Sunday, October 30, 2011

Once a Speakeasy, Always a Speakeasy

We humans don't seem to really like having our rights infringed upon, especially when you start messing with our vices of choice. One need not look further than the Prohibition Era to see this, specifically within America, though Canada went through a very similar experience.

On January 16th, 1919, Congress ratified the Eighteenth Amendment, just a little over a year after it was first proposed, despite President Woodrow Wilson's veto. One year and one day later, the majority of “intoxicating beverages” became illegal to sell or create. So what came out of this? Well, needless to say, that year between the ratification and enactment was probably full of “end-all, be-all” style parties, at least it would have been had this same Prohibition taken place today.

One modern example of alcoholic prohibition involves something known as Four Loko, a beverage consisting of an energy drink and alcohol. Four Loko and its liquid brethren were hits at college parties, as the concoction allowed people to both experience the alcoholic effects and the high of the energy drink. The popularity of this drink at such college parties earned it a reputation not unlike that of the Biblical serpent – taking the rap for the poor decisions of others. In some college towns, this drink is now illegal, a decision which seems illogical, since one could simply mix an energy drink with vodka or any other alcohol completely legally. In St. Louis, party-goers were given a one month warning that the drink would be banned soon; this one month saw a number of “Four Loko Parties”, where participants bought full pallets of the drink and knocked back as many as they could before it became impossible. Sadly, these parties led to a number of alcohol poisonings and deaths, finally turning Four Loko into the demon that the naysayers that it was initially. Ironic? [/rant]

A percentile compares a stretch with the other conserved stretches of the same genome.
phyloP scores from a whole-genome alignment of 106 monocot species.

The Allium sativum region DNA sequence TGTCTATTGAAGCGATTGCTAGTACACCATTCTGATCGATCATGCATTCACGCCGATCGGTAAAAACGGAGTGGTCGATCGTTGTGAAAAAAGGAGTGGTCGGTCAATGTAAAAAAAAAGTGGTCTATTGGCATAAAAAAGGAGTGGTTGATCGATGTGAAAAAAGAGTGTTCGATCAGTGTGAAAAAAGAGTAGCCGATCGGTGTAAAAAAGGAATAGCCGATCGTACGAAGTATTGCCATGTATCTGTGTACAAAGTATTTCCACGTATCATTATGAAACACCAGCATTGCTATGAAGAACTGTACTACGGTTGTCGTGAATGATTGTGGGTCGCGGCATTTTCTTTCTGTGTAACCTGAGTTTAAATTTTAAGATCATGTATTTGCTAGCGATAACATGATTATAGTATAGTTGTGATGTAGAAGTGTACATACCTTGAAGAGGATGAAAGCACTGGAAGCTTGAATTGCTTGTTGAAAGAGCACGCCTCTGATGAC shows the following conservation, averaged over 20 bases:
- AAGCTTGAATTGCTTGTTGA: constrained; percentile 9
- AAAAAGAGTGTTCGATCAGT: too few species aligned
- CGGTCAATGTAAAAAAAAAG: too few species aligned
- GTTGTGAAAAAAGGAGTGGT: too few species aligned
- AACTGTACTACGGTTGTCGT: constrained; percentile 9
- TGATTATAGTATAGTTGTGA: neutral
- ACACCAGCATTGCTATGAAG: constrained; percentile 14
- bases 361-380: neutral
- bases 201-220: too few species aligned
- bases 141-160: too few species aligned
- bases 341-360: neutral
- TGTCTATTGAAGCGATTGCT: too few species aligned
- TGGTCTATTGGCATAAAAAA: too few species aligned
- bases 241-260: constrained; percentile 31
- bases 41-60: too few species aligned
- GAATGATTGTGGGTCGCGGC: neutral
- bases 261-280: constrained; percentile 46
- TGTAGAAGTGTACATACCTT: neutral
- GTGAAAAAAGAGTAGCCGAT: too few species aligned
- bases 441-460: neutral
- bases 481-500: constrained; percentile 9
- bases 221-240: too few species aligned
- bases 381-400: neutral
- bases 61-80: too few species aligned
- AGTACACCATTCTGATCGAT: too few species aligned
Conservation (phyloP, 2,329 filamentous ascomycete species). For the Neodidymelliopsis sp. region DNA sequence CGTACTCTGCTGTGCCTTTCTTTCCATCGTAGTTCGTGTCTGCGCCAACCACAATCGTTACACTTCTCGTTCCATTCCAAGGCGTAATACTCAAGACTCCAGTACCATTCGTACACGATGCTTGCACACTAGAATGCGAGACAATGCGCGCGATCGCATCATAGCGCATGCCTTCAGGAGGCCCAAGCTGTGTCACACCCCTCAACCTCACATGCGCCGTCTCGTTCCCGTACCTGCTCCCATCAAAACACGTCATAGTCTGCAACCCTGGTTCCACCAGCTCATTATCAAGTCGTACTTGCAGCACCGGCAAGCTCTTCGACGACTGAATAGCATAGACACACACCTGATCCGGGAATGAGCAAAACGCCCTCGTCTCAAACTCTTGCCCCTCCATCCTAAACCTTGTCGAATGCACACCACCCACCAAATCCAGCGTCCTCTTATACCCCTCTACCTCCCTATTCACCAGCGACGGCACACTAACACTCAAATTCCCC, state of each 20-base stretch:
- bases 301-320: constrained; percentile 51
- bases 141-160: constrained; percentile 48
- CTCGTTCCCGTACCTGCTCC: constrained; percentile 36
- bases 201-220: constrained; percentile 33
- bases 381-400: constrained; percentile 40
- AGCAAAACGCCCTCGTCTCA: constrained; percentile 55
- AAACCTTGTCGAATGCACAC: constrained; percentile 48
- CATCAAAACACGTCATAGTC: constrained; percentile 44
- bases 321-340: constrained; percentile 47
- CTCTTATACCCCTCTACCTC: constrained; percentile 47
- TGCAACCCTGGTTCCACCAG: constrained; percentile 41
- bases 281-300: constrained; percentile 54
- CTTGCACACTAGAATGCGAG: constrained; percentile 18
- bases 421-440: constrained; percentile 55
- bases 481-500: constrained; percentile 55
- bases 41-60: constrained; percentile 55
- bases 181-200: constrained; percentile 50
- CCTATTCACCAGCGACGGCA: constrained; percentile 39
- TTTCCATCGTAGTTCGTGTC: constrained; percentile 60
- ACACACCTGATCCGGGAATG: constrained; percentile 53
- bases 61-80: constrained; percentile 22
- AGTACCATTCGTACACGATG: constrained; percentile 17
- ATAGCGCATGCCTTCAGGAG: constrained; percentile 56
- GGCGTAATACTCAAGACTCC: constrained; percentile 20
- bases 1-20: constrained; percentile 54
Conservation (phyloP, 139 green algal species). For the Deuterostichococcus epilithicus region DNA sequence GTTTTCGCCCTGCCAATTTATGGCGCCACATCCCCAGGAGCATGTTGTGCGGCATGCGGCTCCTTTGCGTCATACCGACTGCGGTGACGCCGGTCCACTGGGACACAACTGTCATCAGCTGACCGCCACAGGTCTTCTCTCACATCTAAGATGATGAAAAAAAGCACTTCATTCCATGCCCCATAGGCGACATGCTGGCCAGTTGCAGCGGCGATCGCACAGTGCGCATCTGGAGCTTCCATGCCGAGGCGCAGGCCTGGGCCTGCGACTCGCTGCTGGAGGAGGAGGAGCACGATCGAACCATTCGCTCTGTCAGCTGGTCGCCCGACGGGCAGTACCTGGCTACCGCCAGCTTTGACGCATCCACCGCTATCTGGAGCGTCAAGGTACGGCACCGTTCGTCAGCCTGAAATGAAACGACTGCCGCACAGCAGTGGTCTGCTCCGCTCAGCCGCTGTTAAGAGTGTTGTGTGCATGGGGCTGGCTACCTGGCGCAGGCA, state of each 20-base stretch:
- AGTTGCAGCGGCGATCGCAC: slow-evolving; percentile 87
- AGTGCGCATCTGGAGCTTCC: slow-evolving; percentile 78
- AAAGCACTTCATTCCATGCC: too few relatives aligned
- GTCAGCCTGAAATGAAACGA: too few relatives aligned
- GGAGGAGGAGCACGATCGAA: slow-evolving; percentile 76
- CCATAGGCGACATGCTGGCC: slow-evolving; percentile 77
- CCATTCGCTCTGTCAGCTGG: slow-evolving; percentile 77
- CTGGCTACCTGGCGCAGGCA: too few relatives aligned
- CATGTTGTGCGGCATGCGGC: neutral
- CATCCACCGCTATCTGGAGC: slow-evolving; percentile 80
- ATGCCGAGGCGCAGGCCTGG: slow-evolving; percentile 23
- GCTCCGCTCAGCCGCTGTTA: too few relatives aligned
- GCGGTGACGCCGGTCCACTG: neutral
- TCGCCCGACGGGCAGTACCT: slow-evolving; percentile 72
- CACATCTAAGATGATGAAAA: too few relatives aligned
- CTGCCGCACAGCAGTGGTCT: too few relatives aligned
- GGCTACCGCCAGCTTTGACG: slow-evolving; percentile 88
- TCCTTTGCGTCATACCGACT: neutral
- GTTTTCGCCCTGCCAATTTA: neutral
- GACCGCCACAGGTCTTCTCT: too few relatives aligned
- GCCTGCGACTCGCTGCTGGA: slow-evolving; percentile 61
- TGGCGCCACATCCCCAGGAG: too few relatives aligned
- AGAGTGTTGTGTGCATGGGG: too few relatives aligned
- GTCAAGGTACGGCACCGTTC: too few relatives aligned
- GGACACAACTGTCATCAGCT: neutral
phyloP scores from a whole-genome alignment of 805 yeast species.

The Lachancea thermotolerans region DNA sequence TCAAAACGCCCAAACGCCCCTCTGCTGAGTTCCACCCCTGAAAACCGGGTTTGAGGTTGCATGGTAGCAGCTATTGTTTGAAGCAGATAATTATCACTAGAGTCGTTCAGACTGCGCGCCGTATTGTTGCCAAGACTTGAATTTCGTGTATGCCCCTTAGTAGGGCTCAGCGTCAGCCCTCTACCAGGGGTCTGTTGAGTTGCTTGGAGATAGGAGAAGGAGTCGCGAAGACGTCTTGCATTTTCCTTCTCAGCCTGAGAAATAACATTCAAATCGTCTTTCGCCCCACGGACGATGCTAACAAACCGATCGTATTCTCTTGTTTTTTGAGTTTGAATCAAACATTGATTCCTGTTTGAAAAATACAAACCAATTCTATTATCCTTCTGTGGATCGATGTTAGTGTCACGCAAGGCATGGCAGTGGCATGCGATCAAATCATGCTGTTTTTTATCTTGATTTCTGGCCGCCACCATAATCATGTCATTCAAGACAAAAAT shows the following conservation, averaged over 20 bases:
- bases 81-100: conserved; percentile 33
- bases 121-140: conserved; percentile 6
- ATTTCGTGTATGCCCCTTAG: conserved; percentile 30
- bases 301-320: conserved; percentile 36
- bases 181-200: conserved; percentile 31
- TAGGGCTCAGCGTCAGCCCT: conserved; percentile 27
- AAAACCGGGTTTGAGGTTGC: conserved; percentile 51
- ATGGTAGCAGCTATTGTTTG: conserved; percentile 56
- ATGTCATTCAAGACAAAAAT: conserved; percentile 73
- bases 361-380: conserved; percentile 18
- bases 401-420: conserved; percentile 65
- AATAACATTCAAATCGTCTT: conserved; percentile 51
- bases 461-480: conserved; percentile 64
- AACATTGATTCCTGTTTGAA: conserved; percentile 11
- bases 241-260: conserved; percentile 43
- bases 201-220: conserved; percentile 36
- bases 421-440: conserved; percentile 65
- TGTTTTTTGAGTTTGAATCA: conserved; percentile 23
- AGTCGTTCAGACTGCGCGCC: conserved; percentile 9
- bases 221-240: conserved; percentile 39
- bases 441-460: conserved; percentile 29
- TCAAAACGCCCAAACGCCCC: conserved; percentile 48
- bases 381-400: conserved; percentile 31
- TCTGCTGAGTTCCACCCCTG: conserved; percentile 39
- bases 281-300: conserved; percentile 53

In the 1920s, Americans did what humans always do: found a solution to their problem. We are problem solvers, and good ones. Some solutions were simple ones, such as importing alcohol from Canada, Mexico, and Jamaica. Those who were best at illegally importing these treasured liquids wanted to make a profit for their risk, and they found this profit in the form of speakeasies. So much were these speakeasies a part of American culture that children today are still impacted by it; “What's the password?” is a common phrase in childhood games, along with “Murphy sent me,” or something along those lines.